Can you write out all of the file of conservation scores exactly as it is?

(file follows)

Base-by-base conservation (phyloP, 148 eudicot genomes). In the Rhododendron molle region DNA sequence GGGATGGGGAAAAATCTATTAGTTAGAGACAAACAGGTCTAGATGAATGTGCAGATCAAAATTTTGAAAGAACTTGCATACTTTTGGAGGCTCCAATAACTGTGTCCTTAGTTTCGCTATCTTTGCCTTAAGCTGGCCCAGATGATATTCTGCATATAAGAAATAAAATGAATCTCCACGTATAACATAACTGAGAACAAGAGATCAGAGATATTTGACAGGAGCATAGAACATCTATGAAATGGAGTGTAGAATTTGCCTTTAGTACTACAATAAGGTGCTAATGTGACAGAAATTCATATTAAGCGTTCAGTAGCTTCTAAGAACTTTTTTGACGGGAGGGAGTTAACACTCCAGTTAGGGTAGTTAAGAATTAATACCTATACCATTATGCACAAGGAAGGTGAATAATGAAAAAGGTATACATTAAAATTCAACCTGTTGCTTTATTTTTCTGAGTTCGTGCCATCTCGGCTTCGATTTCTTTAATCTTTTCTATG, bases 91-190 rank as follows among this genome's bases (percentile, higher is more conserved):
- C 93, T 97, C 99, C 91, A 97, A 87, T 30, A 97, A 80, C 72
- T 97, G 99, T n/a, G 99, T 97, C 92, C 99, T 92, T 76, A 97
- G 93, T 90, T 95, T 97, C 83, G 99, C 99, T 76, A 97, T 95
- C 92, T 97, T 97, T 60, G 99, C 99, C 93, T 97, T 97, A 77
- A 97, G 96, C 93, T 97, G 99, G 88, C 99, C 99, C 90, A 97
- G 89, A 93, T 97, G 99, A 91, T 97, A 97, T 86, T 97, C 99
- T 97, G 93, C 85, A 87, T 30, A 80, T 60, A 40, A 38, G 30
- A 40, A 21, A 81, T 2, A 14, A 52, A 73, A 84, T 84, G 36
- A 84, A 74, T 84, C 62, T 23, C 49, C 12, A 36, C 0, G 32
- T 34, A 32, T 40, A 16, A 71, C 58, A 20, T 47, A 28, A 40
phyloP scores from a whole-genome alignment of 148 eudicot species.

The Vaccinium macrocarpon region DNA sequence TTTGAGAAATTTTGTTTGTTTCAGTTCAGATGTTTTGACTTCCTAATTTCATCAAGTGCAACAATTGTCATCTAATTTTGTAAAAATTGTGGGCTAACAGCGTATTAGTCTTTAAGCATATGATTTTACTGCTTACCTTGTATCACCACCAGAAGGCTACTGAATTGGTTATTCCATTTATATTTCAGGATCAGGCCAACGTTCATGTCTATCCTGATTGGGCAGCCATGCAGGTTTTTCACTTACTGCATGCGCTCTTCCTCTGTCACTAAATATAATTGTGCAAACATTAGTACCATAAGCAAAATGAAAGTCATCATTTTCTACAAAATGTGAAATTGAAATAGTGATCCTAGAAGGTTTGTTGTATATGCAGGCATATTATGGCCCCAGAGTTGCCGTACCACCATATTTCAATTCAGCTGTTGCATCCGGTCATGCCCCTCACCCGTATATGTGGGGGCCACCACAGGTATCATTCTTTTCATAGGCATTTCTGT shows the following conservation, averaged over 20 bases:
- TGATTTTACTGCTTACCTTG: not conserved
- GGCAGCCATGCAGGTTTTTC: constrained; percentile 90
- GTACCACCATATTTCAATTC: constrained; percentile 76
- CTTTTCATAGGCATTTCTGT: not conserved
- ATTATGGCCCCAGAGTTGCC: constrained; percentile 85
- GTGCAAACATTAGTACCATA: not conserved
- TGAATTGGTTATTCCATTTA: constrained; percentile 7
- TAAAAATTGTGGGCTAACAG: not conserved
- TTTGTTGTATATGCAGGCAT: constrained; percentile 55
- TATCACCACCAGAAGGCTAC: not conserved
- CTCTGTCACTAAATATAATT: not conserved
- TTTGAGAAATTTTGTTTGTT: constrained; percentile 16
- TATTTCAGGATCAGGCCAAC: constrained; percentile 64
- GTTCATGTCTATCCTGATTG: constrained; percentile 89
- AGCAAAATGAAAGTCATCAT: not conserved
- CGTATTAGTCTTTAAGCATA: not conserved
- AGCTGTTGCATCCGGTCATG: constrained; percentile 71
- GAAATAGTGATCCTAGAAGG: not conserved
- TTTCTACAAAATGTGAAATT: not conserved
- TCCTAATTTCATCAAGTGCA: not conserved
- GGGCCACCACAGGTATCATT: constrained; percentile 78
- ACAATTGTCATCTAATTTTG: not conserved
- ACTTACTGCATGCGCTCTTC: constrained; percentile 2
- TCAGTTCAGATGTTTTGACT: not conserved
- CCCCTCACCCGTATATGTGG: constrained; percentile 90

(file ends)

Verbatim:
Base-by-base conservation (phyloP, 148 eudicot genomes). In the Rhododendron molle region DNA sequence GGGATGGGGAAAAATCTATTAGTTAGAGACAAACAGGTCTAGATGAATGTGCAGATCAAAATTTTGAAAGAACTTGCATACTTTTGGAGGCTCCAATAACTGTGTCCTTAGTTTCGCTATCTTTGCCTTAAGCTGGCCCAGATGATATTCTGCATATAAGAAATAAAATGAATCTCCACGTATAACATAACTGAGAACAAGAGATCAGAGATATTTGACAGGAGCATAGAACATCTATGAAATGGAGTGTAGAATTTGCCTTTAGTACTACAATAAGGTGCTAATGTGACAGAAATTCATATTAAGCGTTCAGTAGCTTCTAAGAACTTTTTTGACGGGAGGGAGTTAACACTCCAGTTAGGGTAGTTAAGAATTAATACCTATACCATTATGCACAAGGAAGGTGAATAATGAAAAAGGTATACATTAAAATTCAACCTGTTGCTTTATTTTTCTGAGTTCGTGCCATCTCGGCTTCGATTTCTTTAATCTTTTCTATG, bases 91-190 rank as follows among this genome's bases (percentile, higher is more conserved):
- C 93, T 97, C 99, C 91, A 97, A 87, T 30, A 97, A 80, C 72
- T 97, G 99, T n/a, G 99, T 97, C 92, C 99, T 92, T 76, A 97
- G 93, T 90, T 95, T 97, C 83, G 99, C 99, T 76, A 97, T 95
- C 92, T 97, T 97, T 60, G 99, C 99, C 93, T 97, T 97, A 77
- A 97, G 96, C 93, T 97, G 99, G 88, C 99, C 99, C 90, A 97
- G 89, A 93, T 97, G 99, A 91, T 97, A 97, T 86, T 97, C 99
- T 97, G 93, C 85, A 87, T 30, A 80, T 60, A 40, A 38, G 30
- A 40, A 21, A 81, T 2, A 14, A 52, A 73, A 84, T 84, G 36
- A 84, A 74, T 84, C 62, T 23, C 49, C 12, A 36, C 0, G 32
- T 34, A 32, T 40, A 16, A 71, C 58, A 20, T 47, A 28, A 40
phyloP scores from a whole-genome alignment of 148 eudicot species.

The Vaccinium macrocarpon region DNA sequence TTTGAGAAATTTTGTTTGTTTCAGTTCAGATGTTTTGACTTCCTAATTTCATCAAGTGCAACAATTGTCATCTAATTTTGTAAAAATTGTGGGCTAACAGCGTATTAGTCTTTAAGCATATGATTTTACTGCTTACCTTGTATCACCACCAGAAGGCTACTGAATTGGTTATTCCATTTATATTTCAGGATCAGGCCAACGTTCATGTCTATCCTGATTGGGCAGCCATGCAGGTTTTTCACTTACTGCATGCGCTCTTCCTCTGTCACTAAATATAATTGTGCAAACATTAGTACCATAAGCAAAATGAAAGTCATCATTTTCTACAAAATGTGAAATTGAAATAGTGATCCTAGAAGGTTTGTTGTATATGCAGGCATATTATGGCCCCAGAGTTGCCGTACCACCATATTTCAATTCAGCTGTTGCATCCGGTCATGCCCCTCACCCGTATATGTGGGGGCCACCACAGGTATCATTCTTTTCATAGGCATTTCTGT shows the following conservation, averaged over 20 bases:
- TGATTTTACTGCTTACCTTG: not conserved
- GGCAGCCATGCAGGTTTTTC: constrained; percentile 90
- GTACCACCATATTTCAATTC: constrained; percentile 76
- CTTTTCATAGGCATTTCTGT: not conserved
- ATTATGGCCCCAGAGTTGCC: constrained; percentile 85
- GTGCAAACATTAGTACCATA: not conserved
- TGAATTGGTTATTCCATTTA: constrained; percentile 7
- TAAAAATTGTGGGCTAACAG: not conserved
- TTTGTTGTATATGCAGGCAT: constrained; percentile 55
- TATCACCACCAGAAGGCTAC: not conserved
- CTCTGTCACTAAATATAATT: not conserved
- TTTGAGAAATTTTGTTTGTT: constrained; percentile 16
- TATTTCAGGATCAGGCCAAC: constrained; percentile 64
- GTTCATGTCTATCCTGATTG: constrained; percentile 89
- AGCAAAATGAAAGTCATCAT: not conserved
- CGTATTAGTCTTTAAGCATA: not conserved
- AGCTGTTGCATCCGGTCATG: constrained; percentile 71
- GAAATAGTGATCCTAGAAGG: not conserved
- TTTCTACAAAATGTGAAATT: not conserved
- TCCTAATTTCATCAAGTGCA: not conserved
- GGGCCACCACAGGTATCATT: constrained; percentile 78
- ACAATTGTCATCTAATTTTG: not conserved
- ACTTACTGCATGCGCTCTTC: constrained; percentile 2
- TCAGTTCAGATGTTTTGACT: not conserved
- CCCCTCACCCGTATATGTGG: constrained; percentile 90